Interestingly, the Regulations also define “virtual currencies” as digital units employed for means of exchange, or as stored values. Such definition while including tokens such as Bitcoin, Ethereum, etc., could also cover reward points programs. The Regulation states that these currencies are not recognized under the Central Bank’s Framework, and transactions with virtual currencies are prohibited. While the Central Bank has qualified such provision to mean that virtual currencies would be regulated by other policies instead. However, no amendment or separate law, regulation or formal guidance has been implemented till date. There is apparent ambiguity regarding whether such a provision merely restricts PSP providers from investing in virtual currencies, or from implementing any features that employ virtual currencies or are merely a general blanket ban against virtual currencies.
All PSPs are required to submit an application to receive a suitable license pertaining to its operations (namely within the four categories of PSPs) by the Central Bank. Commercial Banks are exempted from obtaining a license, however, are still required to obtain approval from the Central Bank before providing digital payment services. It is pertinent to note that the Licensing Manual, which clarifies the procedures involving the procurement of a license from the Central Bank, has not yet been introduced by way of notification. However, the expected timeframe for the Central Bank’s approval for such applications should be within 4 to 6 months. Licensed PSPs are also required to comply with the end-user registration requirements, as well as create dispute resolution and support provisions for customers.
The Regulations envisage the Central Bank as a supervisor over PSP operations. PSPs must obtain the approval of the Central Bank before introducing any significant change in their payment systems, or outsourcing any of its functions to another entity. PSPs seeking to outsource any of their operations must also be aware that outsourcing is permitted only to other UAE entities. The PSP is also obligated to ensure that despite such outsourcing, all of its obligations under the Regulations are fulfilled, as well as the fact that the Central Bank’s vigilance over the PSP should not be compromised by such structure.
PSPs must also ensure that its systems can monitor transactions (to comply with anti-laundering, counter-terrorism financing laws), and also have the functionality for blocking suspicious accounts or purchases. All transactions conducted through a PSP are required to be settled through UAE settlement institutions and must conform to account funding limits, transactional limits as well as spending limits as prescribed by the Appropriate Authority. PSPs must also employ systems that are interoperable with other payment systems in the UAE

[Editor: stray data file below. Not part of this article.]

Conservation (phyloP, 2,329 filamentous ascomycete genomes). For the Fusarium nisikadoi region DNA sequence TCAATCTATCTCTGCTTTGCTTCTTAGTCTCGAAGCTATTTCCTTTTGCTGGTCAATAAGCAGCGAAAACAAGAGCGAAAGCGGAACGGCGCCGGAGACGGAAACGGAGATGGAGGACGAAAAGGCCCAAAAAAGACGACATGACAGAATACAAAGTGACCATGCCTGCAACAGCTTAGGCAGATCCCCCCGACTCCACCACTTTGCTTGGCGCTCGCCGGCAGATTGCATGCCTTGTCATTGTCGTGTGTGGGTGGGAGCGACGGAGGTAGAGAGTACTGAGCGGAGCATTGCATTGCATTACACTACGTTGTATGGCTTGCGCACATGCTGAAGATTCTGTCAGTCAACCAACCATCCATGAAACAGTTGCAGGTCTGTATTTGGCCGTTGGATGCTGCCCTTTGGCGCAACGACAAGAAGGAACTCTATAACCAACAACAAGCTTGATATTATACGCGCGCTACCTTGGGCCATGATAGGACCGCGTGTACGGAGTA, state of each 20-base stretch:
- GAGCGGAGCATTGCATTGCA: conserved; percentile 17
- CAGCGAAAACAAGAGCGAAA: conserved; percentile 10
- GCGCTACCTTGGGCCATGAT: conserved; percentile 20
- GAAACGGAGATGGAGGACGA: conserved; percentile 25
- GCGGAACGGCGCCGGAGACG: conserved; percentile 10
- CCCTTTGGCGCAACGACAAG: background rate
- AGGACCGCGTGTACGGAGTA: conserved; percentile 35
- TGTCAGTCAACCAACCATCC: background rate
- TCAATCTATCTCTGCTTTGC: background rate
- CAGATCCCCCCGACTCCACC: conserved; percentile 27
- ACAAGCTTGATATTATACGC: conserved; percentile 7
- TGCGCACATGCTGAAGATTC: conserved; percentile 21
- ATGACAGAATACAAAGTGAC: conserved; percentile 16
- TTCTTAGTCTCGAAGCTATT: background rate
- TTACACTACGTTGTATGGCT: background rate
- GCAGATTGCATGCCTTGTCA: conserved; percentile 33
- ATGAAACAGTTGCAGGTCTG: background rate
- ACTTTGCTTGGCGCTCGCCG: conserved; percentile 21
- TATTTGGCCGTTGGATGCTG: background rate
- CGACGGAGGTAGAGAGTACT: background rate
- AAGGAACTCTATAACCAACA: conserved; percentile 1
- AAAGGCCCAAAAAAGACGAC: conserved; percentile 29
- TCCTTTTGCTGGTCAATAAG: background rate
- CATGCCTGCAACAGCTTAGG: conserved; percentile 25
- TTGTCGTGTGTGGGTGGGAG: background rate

Amongst other obligations, the Regulations impose a data localization requirement on all PSPs, that is that all digital payments services providers must store and process data obtained through any digital payment services offered in UAE within the territory of the UAE itself. Service providers must thus adequately acquire the provision of data storage farms within the national limits, and ensure that their data handling conforms with the requirements under the Regulatory Framework.
The Central Bank is the key enforcement agency behind the Regulations. It can impose a wide array of orders over PSPs, such as accessing confidential data where necessitated, imposing fines, or cancelling the licenses of a PSP.
The Regulatory Framework has been released in recognition of the increased demand for digital payments by consumers, which has been reflected in the growing models of both new FinTech startups, as well as those of incumbents in the banking sector. The implementation of the Regulatory Framework is an indication of the near future, and service providers seeking to avoid liabilities (such as financial penalties, or worse, a cancellation of their licenses) should acquaint themselves with the obligations on them, specifically the ones which require them to implement changes in the organization of their resources in a manner which is compliant with the Regulations.
Adv. Shayan Dasgupta
Corporate & Commercial Law | M&A | FinTech, Blockchain & AI
Adv. Richa Dewan
Corporate & Commercial | Property – Real Estate | DIFC Litigation | Arbitration and Dispute Resolution